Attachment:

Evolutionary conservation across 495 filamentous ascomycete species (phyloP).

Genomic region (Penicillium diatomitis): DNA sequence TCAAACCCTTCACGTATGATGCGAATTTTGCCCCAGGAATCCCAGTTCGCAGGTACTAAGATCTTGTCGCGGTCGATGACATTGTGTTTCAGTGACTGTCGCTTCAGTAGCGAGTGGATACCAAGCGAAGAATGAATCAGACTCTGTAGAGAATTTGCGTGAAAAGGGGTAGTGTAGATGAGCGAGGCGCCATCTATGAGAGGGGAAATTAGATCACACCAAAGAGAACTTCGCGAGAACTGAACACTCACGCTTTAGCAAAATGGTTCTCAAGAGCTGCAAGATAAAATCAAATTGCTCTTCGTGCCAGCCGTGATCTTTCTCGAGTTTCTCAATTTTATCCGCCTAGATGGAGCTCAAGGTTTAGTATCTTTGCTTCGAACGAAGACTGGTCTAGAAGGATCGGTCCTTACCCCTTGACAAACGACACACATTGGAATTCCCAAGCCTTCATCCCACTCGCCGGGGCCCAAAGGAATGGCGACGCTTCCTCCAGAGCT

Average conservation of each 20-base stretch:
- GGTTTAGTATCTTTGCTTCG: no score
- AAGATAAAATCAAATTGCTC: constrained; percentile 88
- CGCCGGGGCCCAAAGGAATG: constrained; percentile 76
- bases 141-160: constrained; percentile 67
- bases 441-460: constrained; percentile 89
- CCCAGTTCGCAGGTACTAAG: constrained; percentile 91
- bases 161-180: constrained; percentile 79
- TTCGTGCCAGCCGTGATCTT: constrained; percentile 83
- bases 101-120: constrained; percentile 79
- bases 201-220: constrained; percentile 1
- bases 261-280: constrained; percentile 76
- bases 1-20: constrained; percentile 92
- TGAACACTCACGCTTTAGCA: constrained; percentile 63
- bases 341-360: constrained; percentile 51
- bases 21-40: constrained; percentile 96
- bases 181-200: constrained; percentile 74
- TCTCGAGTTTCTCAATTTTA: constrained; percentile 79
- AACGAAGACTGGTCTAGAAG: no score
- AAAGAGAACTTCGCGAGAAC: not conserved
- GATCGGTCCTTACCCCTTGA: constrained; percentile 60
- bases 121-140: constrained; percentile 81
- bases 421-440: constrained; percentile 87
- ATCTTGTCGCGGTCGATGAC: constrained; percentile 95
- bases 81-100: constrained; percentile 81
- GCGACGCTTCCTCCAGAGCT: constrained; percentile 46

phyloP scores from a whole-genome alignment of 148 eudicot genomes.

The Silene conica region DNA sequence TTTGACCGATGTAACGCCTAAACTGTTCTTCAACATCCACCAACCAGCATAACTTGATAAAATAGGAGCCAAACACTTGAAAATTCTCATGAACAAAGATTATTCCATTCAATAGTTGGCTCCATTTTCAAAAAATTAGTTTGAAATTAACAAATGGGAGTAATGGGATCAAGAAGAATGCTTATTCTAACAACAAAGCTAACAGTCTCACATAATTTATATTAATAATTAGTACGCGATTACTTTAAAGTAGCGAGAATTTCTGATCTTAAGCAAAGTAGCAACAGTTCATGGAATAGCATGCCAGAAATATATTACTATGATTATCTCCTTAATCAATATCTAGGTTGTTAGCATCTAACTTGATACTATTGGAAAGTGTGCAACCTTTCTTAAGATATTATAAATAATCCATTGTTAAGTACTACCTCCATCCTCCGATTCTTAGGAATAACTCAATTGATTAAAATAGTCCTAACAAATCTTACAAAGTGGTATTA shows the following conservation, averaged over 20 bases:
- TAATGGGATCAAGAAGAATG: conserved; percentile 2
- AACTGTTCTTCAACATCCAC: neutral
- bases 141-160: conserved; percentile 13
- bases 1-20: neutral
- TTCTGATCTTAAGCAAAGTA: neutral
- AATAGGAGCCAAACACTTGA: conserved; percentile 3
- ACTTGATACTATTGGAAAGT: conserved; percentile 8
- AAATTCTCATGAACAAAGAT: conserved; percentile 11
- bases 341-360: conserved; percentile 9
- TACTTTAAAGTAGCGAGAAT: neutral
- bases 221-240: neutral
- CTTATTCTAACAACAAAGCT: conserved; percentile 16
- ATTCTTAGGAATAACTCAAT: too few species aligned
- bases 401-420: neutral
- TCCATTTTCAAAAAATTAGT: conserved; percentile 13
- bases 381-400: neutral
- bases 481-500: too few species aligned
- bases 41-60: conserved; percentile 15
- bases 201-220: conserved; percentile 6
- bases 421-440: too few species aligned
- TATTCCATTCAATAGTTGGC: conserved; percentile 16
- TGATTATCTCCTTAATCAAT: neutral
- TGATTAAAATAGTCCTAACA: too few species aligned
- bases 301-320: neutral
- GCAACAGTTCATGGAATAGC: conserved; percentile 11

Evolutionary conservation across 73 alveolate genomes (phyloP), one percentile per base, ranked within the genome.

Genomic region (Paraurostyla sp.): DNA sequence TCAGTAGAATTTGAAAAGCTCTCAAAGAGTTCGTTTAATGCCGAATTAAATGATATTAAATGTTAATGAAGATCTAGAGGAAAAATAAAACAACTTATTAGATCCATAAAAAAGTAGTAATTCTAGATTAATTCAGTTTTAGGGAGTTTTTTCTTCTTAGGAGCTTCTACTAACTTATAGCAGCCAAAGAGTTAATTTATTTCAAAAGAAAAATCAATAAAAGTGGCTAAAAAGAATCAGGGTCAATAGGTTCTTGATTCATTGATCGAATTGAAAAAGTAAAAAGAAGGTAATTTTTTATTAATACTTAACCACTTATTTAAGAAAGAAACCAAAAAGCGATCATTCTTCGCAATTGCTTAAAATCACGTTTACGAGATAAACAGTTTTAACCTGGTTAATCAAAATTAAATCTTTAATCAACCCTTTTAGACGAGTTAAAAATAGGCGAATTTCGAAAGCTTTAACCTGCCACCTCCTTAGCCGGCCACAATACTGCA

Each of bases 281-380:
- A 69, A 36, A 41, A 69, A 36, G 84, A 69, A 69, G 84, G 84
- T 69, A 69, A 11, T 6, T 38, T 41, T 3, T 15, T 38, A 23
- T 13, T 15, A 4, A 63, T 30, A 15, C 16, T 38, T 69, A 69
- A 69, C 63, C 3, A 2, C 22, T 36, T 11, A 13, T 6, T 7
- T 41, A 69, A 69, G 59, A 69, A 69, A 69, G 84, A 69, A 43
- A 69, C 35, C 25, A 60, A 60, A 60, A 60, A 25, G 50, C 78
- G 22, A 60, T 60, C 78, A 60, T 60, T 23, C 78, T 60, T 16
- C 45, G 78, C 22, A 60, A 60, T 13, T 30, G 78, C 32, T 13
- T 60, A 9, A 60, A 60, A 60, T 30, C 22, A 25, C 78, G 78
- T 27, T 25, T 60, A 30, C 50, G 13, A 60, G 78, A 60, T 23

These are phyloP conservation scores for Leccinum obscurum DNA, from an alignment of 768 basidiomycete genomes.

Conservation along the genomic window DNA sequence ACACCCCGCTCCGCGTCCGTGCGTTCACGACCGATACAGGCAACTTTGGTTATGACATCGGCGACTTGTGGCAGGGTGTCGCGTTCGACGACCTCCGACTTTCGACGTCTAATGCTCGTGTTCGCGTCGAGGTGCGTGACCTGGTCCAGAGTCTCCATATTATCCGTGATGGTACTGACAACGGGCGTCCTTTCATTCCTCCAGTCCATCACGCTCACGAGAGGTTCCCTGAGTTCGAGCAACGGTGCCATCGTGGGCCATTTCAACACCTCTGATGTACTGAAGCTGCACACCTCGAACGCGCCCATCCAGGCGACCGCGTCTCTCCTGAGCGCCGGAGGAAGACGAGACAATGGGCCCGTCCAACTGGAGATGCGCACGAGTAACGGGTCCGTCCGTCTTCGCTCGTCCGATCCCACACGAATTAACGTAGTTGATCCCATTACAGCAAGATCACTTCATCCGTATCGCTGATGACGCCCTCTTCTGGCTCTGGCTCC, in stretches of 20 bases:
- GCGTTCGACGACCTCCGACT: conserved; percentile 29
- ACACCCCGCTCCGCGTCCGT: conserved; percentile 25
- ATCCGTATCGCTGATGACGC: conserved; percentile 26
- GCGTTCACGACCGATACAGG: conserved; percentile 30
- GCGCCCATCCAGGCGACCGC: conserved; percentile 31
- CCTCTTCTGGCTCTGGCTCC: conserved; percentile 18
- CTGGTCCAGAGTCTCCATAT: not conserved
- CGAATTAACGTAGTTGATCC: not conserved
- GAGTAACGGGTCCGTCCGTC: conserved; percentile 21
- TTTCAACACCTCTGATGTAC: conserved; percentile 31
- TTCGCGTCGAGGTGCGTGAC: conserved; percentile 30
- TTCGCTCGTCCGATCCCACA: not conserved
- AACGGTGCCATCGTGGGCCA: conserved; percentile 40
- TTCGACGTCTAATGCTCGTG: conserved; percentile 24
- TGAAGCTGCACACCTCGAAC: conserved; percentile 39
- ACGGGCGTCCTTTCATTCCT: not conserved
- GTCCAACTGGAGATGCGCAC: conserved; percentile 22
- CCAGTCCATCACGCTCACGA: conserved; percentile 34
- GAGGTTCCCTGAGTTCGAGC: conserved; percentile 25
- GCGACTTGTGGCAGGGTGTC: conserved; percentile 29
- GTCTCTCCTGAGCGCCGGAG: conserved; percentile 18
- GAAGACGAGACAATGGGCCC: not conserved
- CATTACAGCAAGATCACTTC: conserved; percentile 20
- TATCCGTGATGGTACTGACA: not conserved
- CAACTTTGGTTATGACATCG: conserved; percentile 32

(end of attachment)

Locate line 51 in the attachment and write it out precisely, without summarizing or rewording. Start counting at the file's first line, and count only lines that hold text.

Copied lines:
- TATTCCATTCAATAGTTGGC: conserved; percentile 16